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2D materials

2D materials

Fascinating fractals appear in graphene superlattices

08 May 2018 Belle Dumé
Brown-Zak oscillations in graphene/hBN superlattices
Schematic illustration of electron trajectories for different magnetic fields. The blue spheres (a, b) are electrons propagating along trajectories indicated in blue. Graphene’s crystal lattice is shown as grey hexagons. The red sphere (c) represents a quasiparticle (magnetic Bloch state) propagating along a straight trajectory on a lattice of supercells (red hexagons), as if in zero effective magnetic field.

Applying a magnetic field to graphene superlattices produces room temperature quantum oscillations created by delocalized quasiparticles known as magnetic Bloch states. These states should be generic to any superlattice system, not just graphene, and the new finding will be important for fundamental electron transport studies. It will also be crucial for characterizing and understanding novel superlattice devices based on 2D materials like graphene.

“Our study proves that it is possible to create new metallic systems within the same material by applying a magnetic field,” explains team member Roshan Krishna Kumar of the University of Manchester, UK. “These new metals have unique properties compared to those to which no magnetic field is applied, thus providing a new playground for studying condensed matter physics.”

New class of metallic system

The new result comes hot on the heels of work done last year, in which the researchers, led by Sir Andre Geim, observed robust (Brown-Zak) quantum oscillations in the magneto-conductivity of graphene (a sheet of carbon just one atom thick) at certain values of magnetic field. This study, published in Science DOI: 10.1126/science.aal3357, showed that these magnetic Bloch states, could be observed well above room temperature. The new work, detailed in PNAS this time, reveals high-order magnetic Bloch states that represent a new class of metallic system.

“Usually such experiments are done at liquid helium temperatures (around 4 K) to reduce lattice vibrations and study quantized phenomena,” says Krishna Kumar. “The data obtained can be rather difficult to interpret, however, because there can be multiple effects happening all at once. In graphene superlattices, for example, Brown-Zak and Shubnikov-de Haas oscillations co-exist at low temperatures. Our new approach involves heating samples to 100-200 K. This ‘smears’ most of the quantized effects so that our measurements only capture the behaviour of magnetic Bloch states.”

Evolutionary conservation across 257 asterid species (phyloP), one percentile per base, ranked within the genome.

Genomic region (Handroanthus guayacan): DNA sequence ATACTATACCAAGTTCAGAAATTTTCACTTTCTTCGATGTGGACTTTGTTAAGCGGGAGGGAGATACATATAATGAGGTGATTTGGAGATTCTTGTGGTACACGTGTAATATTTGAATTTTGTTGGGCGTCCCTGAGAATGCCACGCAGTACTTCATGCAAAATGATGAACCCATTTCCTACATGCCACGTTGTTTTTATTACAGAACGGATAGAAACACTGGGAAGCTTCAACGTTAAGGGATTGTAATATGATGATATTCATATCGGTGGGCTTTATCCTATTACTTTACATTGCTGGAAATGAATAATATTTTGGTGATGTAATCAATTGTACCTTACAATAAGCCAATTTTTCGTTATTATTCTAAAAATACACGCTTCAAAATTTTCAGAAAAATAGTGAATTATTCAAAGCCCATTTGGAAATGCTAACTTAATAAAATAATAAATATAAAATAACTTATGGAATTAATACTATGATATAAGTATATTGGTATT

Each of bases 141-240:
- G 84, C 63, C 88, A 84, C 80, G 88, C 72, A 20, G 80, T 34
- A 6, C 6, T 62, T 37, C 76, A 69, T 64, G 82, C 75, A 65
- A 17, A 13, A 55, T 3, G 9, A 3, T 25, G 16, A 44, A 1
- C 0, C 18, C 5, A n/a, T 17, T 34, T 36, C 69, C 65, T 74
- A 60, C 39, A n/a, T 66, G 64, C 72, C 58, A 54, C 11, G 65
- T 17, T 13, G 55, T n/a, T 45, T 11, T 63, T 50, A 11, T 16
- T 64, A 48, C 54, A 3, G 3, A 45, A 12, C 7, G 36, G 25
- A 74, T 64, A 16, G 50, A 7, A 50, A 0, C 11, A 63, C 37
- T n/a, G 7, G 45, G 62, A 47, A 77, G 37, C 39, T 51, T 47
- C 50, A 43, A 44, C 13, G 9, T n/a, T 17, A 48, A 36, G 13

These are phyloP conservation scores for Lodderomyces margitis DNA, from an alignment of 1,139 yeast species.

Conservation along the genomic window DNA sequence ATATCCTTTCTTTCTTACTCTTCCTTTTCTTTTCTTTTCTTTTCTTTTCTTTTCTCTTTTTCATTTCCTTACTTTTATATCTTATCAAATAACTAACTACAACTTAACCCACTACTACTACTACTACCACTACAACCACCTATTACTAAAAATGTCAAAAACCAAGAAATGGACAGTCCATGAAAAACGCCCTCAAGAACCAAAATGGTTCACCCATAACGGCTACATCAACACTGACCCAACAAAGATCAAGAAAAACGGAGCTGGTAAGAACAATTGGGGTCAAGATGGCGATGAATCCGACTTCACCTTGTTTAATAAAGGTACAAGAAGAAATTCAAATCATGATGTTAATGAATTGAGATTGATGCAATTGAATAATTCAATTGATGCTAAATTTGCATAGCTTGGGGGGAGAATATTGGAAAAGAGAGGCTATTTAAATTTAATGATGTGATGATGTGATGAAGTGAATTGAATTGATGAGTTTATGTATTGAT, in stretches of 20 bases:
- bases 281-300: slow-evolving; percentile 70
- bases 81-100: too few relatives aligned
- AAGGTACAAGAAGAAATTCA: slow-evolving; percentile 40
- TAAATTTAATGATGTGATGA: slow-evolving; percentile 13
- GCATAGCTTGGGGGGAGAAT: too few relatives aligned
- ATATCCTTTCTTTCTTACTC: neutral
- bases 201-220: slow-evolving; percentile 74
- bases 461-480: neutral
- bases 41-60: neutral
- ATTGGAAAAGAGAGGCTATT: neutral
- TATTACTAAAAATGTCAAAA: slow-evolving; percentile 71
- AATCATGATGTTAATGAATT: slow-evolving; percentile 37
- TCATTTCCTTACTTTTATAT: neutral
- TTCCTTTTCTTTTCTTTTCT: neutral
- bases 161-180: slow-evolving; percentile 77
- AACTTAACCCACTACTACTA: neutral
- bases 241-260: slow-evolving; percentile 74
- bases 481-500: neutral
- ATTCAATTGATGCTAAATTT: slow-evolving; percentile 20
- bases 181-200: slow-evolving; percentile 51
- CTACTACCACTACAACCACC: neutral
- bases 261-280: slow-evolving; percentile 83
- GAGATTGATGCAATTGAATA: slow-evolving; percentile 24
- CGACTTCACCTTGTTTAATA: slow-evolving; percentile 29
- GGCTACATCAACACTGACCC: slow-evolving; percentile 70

Fractal pattern in the magneto-conductivity

As reported in the PNAS paper, these states are present in second-, third-, and fourth-orders, and this full hierarchy creates a fascinating fractal pattern in the magneto-conductivity, Krishna Kumar tells The pattern is intimately related to the way Hofstadter butterflies (striking fractal patterns that describe the behaviour of electrons in a magnetic field) originate. This complete fractal structure can indeed only appear due to high-order magnetic Bloch states and had never been seen in a graphene superlattice experiment until now.

A Bloch state is the quantum mechanical description of an electron in a solid-state crystal. It explains one of the puzzling questions in condensed matter physics: how can a negatively charged electron move through the crystal without bumping into the positively-charged cores?

Electrons carry on moving as if there were no field

“If we apply a strong magnetic field perpendicular to the crystal, we destroy this Bloch state because electrons experience the Lorentz force and become ‘stuck’ on closed orbits,” explains Krishna Kumar. “In our experiments, we show that electrons can move freely as a Bloch state under a certain applied magnetic field (one whose ‘magnetic length’ is commensurable with the periodicity of the superlattice). In other words, the electrons carry on moving as if there were no field applied.”

Mathematically, this effect occurs each time an integer number of magnetic flux quanta (φ) pierce an integer number of crystal unit cells, according to φ = SB = φ0p/q, where S is the area of a crystal’s unit cell and p and q are integer numbers. “It is impossible to find such magnetic Bloch states in typical crystals because we would require unfeasibly high magnetic fields (of 10 000 Tesla) to see them, says Krishna Kumar. However, the beauty of graphene superlattices is that they are significantly larger than naturally occurring crystals (50 times larger in our case). In these systems, we only have to apply field of around 4 Tesla to observe the magnetic Bloch states, which is relatively easy with the magnets available today.

Any superlattice

We should be able to observe these Bloch states in any superlattice, not just graphene, he adds. “Our findings will be important for electron transport studies, since the physics involved is one of the most fundamental aspects of magneto-transport in solid state-crystals. Our work will thus help us better characterize and understand novel devices based on 2D superlattice materials.

“These states are essentially a new class of material with different properties compared to ordinary graphene. For example, many of the first-order magnetic Bloch states host pronounced band gaps, in contrast to graphene, which is a zero-gapped semi-metal. Now that we have identified higher-order states, our next step will be to understand exactly how they behave.

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